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appears become believe better called Catholic cause century character Christian Church classes common considered course criticism divine doctrine doubt effect England English evidence existence expression fact faith favour feeling force give given Government Greek hand human idea important influence interest Italy Jesus kind learned least less light living look matter means mind moral nature never object observed once opinion original pass perhaps political position possible practical present principles probably Professor proved question reason regard relation religion religious remain respect result Roman Rome seems seen sense side speak spirit supposed taken theory things thought tion true truth UNIVERSITY whole writer
Side 427 - He will not only pardon, but pardon abundantly: for his thoughts are not as our thoughts, nor his ways as our ways.
Side 710 - I have said that poetry is the spontaneous overflow of powerful feelings: it takes its origin from emotion recollected in tranquillity : the emotion is contemplated till, by a species of re-action, the tranquillity gradually disappears, and an emotion, kindred to that which was before the subject of contemplation, is gradually produced, and does itself actually exist in the mind.
Side 729 - Cuckoo ! shall I call thee Bird, Or but a wandering Voice ? While I am lying on the grass Thy twofold shout I hear, From hill to hill it seems to pass, At once far off, and near. Though babbling only to the Vale, Of sunshine and of flowers, Thou bringest unto me a tale Of visionary hours. Thrice welcome, darling of the Spring ! Even yet thou art to me No bird, but an invisible thing, A voice, a mystery...
Side 725 - No Nightingale did ever chaunt More welcome notes to weary bands Of travellers in some shady haunt, Among Arabian sands: A voice so thrilling ne'er was heard In spring-time from the Cuckoo-bird, Breaking the silence of the seas Among the farthest Hebrides.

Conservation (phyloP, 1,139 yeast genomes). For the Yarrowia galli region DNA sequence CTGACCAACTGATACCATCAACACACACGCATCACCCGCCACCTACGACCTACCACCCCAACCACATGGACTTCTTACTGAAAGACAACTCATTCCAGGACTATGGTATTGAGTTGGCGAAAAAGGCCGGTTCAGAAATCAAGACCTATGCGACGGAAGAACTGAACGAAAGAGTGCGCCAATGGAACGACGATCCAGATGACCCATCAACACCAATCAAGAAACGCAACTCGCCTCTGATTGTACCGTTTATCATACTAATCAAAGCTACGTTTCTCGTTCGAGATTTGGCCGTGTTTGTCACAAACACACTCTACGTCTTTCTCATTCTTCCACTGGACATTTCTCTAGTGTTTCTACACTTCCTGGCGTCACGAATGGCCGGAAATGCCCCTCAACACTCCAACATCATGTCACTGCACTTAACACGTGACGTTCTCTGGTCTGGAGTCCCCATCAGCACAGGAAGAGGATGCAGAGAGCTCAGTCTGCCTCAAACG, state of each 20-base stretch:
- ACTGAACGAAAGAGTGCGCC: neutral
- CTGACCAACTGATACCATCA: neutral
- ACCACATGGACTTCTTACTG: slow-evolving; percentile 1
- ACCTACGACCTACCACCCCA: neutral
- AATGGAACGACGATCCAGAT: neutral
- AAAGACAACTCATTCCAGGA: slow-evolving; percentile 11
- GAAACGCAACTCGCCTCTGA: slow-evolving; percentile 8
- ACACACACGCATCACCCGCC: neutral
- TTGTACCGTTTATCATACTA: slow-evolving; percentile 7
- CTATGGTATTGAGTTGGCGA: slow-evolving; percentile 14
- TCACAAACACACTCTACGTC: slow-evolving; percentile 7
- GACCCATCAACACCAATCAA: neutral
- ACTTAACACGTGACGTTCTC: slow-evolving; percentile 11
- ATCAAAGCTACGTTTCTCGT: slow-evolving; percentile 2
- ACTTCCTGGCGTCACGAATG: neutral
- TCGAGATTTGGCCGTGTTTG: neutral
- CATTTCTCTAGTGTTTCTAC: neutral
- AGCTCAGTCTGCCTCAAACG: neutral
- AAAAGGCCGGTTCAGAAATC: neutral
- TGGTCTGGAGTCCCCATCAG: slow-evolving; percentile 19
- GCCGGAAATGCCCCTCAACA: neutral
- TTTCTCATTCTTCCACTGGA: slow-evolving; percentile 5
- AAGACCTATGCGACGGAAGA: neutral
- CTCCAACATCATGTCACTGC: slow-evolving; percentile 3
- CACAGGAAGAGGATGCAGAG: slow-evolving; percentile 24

Side 461 - Hitherto shalt thou come, but no further: and here shall thy proud waves be stayed?
Side 389 - And, behold, the Lord passed by, and a great and strong wind rent the mountains, and brake in pieces the rocks before the Lord; but the Lord was not in the wind: and after the wind an earthquake; but the Lord was not in the earthquake: and after the earthquake a fire; but the Lord was not in the fire: and after the fire a still small voice.
Side 508 - In varying cadence, soft or strong, He swept the sounding chords along : The present scene, the future lot, His toils, his wants, were all forgot: Cold diffidence, and age's frost, In the full tide of song were lost...
Side 708 - Keen as are the arrows Of that silver sphere, Whose intense lamp narrows In the white dawn clear Until we hardly see, we feel that it is there.
Side 725 - A person reading this Poem with feelings like mine will have been awed and controuled, expecting almost something spiritual or supernatural. What is brought forward? 'A lonely place, a Pond...
Side 454 - For it is as impossible to conceive that ever bare incogitative matter should produce a thinking intelligent being as that nothing should of itself produce matter. Let us suppose any parcel of matter eternal, great or small, we shall find it, in itself, able to produce nothing. For example, let us suppose the matter of the next pebble we meet with eternal, closely united, and the parts firmly...